What must one believe to be Catholic?

What must one believe to be Catholic?
A checklist would be great! :o

Get a catechism. I’m not sure a thorough checklist could be posted here easily.:slight_smile:

I hate to disappoint you, but there is no checklist. There’s the Catechism of the Catholic Church, though.

The Faith given by Christ to the Apostles is naturally a complex thing for it endeavors to answer all the needs of humanity. And you know how devious we humans can be! :eek:

But, the long and short of it is we must believe what is contained in the Nicene Creed and all it implies, not just the bare words. I hope that helps. :o

Got the catechsim and the compendium. lol
Believe the Nicene creed, albiet not sure about Catholic with the capitol C. :slight_smile:

For starters, which dogmas must one believe.

The closest thing to a check list would be the Apostle’s Creed…
We believe in

  1. God, The Father,
  2. The Son,
  3. And The Holy Spirit.
  4. We believe in One, Holy Catholic, Apostolic Church
  5. We believe in the Communion of Saints,
  6. The Forgiveness of Sins,
  7. The resurrection of the body,
  8. and life everlasting.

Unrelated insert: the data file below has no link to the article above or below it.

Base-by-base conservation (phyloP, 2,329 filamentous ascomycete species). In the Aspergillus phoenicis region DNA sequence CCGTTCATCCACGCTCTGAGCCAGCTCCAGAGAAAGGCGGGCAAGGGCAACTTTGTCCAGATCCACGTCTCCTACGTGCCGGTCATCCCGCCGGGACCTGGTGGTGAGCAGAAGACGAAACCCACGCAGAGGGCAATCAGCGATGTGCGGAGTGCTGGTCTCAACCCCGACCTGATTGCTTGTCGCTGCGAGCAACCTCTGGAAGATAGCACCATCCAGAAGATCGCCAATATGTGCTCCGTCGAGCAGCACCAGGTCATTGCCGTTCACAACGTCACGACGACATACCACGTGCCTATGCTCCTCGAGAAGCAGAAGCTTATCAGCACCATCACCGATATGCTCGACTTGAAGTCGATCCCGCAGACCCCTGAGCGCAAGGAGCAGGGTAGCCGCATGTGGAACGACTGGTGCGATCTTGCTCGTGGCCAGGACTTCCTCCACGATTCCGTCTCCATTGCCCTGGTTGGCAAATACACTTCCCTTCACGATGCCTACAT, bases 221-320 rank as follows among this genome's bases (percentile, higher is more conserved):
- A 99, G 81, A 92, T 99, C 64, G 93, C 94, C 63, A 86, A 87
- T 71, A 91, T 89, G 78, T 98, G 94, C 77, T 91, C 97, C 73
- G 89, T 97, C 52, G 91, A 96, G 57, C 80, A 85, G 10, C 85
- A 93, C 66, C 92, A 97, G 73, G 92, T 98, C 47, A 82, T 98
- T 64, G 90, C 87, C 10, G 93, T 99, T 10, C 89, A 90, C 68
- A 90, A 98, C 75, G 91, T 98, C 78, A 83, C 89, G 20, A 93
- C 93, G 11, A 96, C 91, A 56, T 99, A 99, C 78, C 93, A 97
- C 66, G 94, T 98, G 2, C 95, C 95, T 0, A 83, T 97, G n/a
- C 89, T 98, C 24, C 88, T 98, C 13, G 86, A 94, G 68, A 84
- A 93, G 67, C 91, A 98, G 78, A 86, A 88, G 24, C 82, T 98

This is why the CCC is formatted in this way-The Creed.
Also See Ludwig Ott’s fundamentals of Dogma

Why do you ask this question? Are you looking for the minimum necessary belief to be Catholic? It sounds like (though I could be wrong) that you are trying to find out what Catholic teachings you are allowed to disbelieve.

The reason I ask is because a Catholic should believe first and foremost that the Church is truly the Church founded by and guided by Christ. And if one believes that, one does not look for a list of Church teachings one must believe. One simply believes what the Church teaches, because she is Christ’s Church.

All the dogmas must be believed–that is the very definition of a dogma, something that must be believed. :wink:

There is a list, but it is quite long. As I said, the Faith is a complex thing not a one line statement: Dogmas of the Catholic Church. Whatever is noted as “De Fide” is a dogma.

As a protestant I believe those 10 things, except #4 is interpreted differently.

Do we have any historical evidences for how
One, Holy Catholic, Apostolic is to be understood

I could say and realized Catholics may disagree to an extent.

One church (including “separated brethren”)
Holy (holy in Christ)
Catholic (universal, including “separated brethren”)
Apostolic (based on the Apostle’s teaching)

I don’t think it’s the intention of the OP to just do the minimum requirements to be Catholic, in light of other threads I’ve read by him/her.
It’s just that Catholicism has so many doctrines and dogmas and traditions that it’s hard for an outsider looking in to grasp all of it.
I think the OP is wanting to know the CC’s core beliefs.

Oh no, not at all Mike. If I were to be Catholic, I would want to know what I am required to believe. If one’s going to be something, I think, they should believe all of it.

I asked for a checklist so that I could go through it and think, yes or no whether I could believe that and then have a point from which to study.